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Brief Published: 22 Feb 2017

Good for Me vs Good for All: Corporate Social Responsibility

Nearly half (47%) of global consumers say they frequently discuss how healthy or good a company’s products/services are for them

Corporate social responsibility (CSR) messaging that focuses on the personal/individual benefits of a product or service has a greater impact on consumers than messages based around broader social issues, according to a global survey released earlier this month by communications and engagement firm Weber Shandwick. Highlights include:

  • Good for Me: The personal/individual benefits of a brand, product or service are a prime consideration driving consumers' purchasing decisions. Nearly half (47%) of consumers say they frequently discuss how healthy or good a company's products/services are for them, and 46% say they increasingly buy from companies that "make them feel good" and "care about their wellbeing" (43%).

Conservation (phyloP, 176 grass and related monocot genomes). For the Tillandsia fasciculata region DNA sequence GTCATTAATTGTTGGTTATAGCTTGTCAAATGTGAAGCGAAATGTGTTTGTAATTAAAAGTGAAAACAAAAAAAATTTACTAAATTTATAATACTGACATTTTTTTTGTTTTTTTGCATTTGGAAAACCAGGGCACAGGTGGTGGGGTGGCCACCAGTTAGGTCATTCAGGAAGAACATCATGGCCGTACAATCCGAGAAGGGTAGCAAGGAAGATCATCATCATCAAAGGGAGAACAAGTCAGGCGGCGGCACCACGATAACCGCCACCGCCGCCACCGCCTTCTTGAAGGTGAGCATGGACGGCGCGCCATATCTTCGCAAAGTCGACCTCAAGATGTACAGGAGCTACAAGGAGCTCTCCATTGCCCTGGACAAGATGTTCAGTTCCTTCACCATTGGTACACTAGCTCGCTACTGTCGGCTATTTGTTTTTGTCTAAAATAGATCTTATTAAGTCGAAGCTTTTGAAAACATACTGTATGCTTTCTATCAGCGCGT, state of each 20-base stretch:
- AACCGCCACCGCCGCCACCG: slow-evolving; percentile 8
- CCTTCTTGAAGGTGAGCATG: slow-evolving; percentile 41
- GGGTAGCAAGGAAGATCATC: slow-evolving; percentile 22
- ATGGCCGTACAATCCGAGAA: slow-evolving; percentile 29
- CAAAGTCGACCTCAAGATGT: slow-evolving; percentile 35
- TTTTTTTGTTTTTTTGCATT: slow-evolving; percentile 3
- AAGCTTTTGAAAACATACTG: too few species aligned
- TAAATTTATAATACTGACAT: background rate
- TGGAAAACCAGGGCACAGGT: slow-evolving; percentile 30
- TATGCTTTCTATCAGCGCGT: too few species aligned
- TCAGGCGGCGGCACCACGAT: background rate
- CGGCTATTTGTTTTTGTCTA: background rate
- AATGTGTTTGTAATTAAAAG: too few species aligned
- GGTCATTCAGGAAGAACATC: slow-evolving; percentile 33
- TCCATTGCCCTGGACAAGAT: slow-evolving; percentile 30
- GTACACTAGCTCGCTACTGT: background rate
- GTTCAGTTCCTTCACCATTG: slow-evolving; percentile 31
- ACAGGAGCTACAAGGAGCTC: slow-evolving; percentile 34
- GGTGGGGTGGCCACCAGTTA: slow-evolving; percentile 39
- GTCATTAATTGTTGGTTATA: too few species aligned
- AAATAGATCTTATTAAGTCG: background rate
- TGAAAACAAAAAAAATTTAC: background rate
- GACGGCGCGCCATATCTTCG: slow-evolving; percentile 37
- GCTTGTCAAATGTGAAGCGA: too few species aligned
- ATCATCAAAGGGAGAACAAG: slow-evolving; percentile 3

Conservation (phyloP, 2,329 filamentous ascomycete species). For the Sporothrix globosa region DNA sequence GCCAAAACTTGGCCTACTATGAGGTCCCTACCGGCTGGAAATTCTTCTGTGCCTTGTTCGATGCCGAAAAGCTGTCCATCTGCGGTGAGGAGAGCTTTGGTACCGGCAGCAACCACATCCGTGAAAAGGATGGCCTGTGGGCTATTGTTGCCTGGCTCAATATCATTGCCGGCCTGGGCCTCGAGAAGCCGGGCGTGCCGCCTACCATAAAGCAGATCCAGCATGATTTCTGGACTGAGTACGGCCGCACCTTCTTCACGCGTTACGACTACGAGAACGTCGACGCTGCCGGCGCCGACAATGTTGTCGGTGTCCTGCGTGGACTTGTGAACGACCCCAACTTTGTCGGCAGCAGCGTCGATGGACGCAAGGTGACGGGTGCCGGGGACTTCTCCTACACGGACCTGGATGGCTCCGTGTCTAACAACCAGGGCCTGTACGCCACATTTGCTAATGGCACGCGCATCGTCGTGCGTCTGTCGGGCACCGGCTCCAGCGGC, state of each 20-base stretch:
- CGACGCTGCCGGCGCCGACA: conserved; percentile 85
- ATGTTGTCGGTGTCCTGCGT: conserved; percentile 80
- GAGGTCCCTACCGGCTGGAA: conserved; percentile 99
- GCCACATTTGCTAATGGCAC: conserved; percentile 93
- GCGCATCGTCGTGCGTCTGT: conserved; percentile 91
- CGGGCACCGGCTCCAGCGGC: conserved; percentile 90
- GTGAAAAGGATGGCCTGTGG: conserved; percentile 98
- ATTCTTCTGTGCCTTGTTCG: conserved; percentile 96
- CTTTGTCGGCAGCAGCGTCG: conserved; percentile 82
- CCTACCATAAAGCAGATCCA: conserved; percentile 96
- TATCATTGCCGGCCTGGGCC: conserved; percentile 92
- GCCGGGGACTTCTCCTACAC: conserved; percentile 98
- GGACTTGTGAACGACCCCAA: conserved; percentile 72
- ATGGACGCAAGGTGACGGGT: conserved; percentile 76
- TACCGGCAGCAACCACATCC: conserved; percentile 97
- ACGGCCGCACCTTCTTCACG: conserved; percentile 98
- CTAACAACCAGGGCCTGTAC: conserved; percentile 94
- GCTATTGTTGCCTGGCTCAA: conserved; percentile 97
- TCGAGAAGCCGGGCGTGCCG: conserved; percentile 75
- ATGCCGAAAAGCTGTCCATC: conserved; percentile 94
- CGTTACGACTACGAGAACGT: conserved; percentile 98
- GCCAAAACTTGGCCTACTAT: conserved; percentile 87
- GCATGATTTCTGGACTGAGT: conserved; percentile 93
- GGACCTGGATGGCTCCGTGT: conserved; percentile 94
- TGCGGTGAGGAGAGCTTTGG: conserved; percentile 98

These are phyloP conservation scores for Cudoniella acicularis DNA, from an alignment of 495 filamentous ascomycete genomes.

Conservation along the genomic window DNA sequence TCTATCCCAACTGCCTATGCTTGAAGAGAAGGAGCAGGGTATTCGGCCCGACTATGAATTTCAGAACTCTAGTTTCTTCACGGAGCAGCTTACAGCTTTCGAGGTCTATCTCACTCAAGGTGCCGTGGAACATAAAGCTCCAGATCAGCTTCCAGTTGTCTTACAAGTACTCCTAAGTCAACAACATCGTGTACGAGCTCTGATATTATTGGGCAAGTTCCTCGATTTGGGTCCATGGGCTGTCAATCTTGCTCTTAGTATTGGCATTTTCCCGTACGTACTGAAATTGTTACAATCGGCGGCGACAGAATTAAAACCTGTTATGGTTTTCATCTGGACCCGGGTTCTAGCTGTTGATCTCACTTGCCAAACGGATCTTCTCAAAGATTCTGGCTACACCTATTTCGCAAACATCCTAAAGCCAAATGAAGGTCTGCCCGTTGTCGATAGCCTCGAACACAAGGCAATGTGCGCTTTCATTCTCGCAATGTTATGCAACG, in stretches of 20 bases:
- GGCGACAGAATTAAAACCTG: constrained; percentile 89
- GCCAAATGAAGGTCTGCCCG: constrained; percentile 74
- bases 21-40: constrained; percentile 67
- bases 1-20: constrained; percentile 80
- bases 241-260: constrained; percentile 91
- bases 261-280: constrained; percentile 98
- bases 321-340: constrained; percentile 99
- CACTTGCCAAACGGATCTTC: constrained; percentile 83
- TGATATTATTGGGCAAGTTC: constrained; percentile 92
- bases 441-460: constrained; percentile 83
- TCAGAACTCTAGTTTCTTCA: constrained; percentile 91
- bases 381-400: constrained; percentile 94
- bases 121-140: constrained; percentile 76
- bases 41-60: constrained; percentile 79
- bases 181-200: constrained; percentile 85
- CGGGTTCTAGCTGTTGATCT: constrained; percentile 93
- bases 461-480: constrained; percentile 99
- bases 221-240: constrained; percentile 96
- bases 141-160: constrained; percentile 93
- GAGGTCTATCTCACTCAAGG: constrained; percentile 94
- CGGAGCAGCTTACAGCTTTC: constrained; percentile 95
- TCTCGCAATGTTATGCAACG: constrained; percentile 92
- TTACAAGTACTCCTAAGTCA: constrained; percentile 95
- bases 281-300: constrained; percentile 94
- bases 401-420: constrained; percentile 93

• Good for All: Around a third of consumers say they frequently discuss brands' roles in larger social issues (34%), what companies do to protect/positively impact the environment (34%), how companies treat their employees (33%), and what companies do to support good causes/charities (31%). Three in 10 (30%) say they increasingly buy from companies that have a social purpose or strive to make a positive contribution to the world.
  • Millennial Mindset: Millennial consumers (aged 23 to 36) responded in larger numbers to both "good for me" and "good for all" issues, but like the total sample, tip the scale in favour of "good for me".

For more on how CSR has evolved from a badge of honour for companies to a basic consumer expectation, see Doing Good.